IMPROVING EXISTING VALUATION METHODS

Because of these challenges, existing approaches developed to value private equity investments are mostly inadequate for the purpose of valuing unlisted infrastructure project equity.

In our review of the literature we identify three groups of valuation techniques: repeat sales, public market equivalents and factor extraction from cash flows. Importantly, these techniques all imply that enough data can be observed to compute a price.

The repeat sales approach assumes that asset betas can be inferred from discreet and unevenly timed transaction observations after correcting for price staleness and sampling bias, while the public market equivalent approach implies that public asset betas can be combined to proxy the return of unlisted assets. Cash flow-driven approaches are less normative and aim to derive the unobservable rate of return of unlisted assets by decomposing their implied returns into traded and untraded components ex post facto, that is, once all cash flows have been observed and can be related to equally observable market factors.

Thus, these approaches cannot be directly applied to privately-held infrastructure investments, the value of which is determined by streams of expected and risky cash flows that mostly occur in the future, and for which few comparable realised investments exist today.

Existing approaches also typically fail to take into account the subjective dimension of asset pricing in the unlisted space and compute asset betas and alphas as if a unique pricing measure existed i.e. as if all investors had similar preferences, and in some papers, as if private equity exposures could always be replicated with a combination of traded assets.

DERIVING DISCOUNT FACTORS ENDOGENOUSLY

To the extent that infrastructure dividend cash flows can only be partially observed today, their expected values cannot be decomposed into exogenous factors (markets, the economy, etc.), the future value of which is not known today and would be very perilous to predict 30 years from now.

Instead, we must derive the relevant discount factors endogenously i.e. using observable information about each private investment in infrastructure equity including, as suggested above, its contractual characteristics, location, financial structure etc. as well as the value of the initial equity investment made, which is also observable.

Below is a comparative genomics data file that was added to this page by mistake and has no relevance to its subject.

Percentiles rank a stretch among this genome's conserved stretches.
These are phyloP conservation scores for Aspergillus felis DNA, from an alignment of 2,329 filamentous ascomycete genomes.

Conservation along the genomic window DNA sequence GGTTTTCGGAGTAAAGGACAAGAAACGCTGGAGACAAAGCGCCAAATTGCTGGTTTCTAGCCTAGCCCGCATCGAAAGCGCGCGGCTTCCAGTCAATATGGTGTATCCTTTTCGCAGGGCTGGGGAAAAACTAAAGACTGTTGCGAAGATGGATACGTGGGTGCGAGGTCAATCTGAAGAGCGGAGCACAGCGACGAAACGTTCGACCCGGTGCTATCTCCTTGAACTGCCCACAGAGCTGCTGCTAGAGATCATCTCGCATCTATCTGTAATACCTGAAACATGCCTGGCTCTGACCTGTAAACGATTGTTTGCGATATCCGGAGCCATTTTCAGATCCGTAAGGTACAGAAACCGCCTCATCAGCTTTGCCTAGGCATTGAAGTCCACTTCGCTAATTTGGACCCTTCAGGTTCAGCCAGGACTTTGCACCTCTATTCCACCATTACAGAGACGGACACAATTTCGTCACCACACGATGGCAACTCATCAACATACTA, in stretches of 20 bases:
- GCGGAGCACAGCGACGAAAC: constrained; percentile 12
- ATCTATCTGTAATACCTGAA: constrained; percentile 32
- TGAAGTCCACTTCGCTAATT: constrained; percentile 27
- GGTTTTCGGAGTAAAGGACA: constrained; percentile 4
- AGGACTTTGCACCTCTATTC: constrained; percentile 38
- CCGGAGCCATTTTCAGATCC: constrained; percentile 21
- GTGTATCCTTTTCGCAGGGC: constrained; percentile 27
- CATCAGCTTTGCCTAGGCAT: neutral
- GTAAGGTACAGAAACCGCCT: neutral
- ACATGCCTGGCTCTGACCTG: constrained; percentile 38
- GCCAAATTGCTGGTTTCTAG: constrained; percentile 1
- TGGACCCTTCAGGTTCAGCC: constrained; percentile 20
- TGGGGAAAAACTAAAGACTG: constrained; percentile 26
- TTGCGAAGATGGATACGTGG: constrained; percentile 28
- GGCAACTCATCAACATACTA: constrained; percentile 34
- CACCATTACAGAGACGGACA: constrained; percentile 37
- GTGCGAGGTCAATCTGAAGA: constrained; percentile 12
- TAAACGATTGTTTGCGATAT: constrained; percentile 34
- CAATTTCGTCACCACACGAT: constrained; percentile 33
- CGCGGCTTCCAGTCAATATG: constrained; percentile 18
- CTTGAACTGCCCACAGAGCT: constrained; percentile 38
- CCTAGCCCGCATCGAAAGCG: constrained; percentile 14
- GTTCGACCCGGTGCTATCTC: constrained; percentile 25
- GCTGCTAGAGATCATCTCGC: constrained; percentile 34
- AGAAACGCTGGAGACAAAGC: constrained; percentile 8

Hence, we argue that a robust valuation framework for equity investments that solely creates rights to future (and yet largely unobserved) risky cash flows, as is the case of privately-held infrastructure equity, requires two components:

A model of expected dividends and conditional dividend volatility, calibrated to the best of our current knowledge;

A model of endogenously determined discount factors, that is, the combination of expected returns implied by the distribution of future dividends, given observable investment values.
In other words, as for any other stock, the valuation of privately-held equity in infrastructure projects amounts to deriving the appropriate discount rates for a given estimate of future dividends. But while this process is implicit in the pricing mechanism of public stock markets, in the case of privately-held equity with distant payoffs, we have to derive the relevant parameters explicitly, taking into account the characteristics of infrastructure assets.

DIVIDEND DISTRIBUTION MODEL & REQUIRED DATA

The dividend stream or cash flow process can be described as state-dependent and we introduce a new metric for infrastructure project dividends: the equity service cover ratio or ESCR, which is computed as the ratio of realised-to-base case dividends.

The base case equity forecast of infrastructure equity investments, while not necessarily accurate, provides a useful and observable quantity, which by definition spans the entire life of each investment. Thus, we propose to describe the behaviour of equity cash flows in infrastructure projects as a function of this initial forecast, in order to create metrics allowing direct comparisons between different equity investments.

In our paper, we show that the value of the ESCR at each point in the lifecycle of infrastructure equity investments can be used as a state variable describing the dynamics of the cash flow process. In combination with a given project’s base case dividend forecast (which is known at the time of investment), knowledge of the distribution of the ESCR at each point in time is sufficient to express the expected value and conditional volatility of dividends.

The fact that new observations are not redundant today (we can still learn about the dynamics of dividends in infrastructure investment by collecting new data), justifies the need for an ongoing and standardised reporting of these cash flows to keep learning about their true distribution and value the infrastructure investments made today, tomorrow.

FILTERING IMPLIED MARKET VALUES (AND THEIR BOUNDS)

Since the term structure of expected returns of individual investors/deals is unobservable and lies within a range (or bounds) embodying market dynamics at a given point in time, we adapt the classic state-space model mostly used in physical and natural sciences to capture the implied average valuation (or state) of the privately-held infrastructure equity market at one point in time and its change from period to period. Using such a model also allows us to capture the market bounds on value implied by observable investment decisions for a given stream of expected cash flows.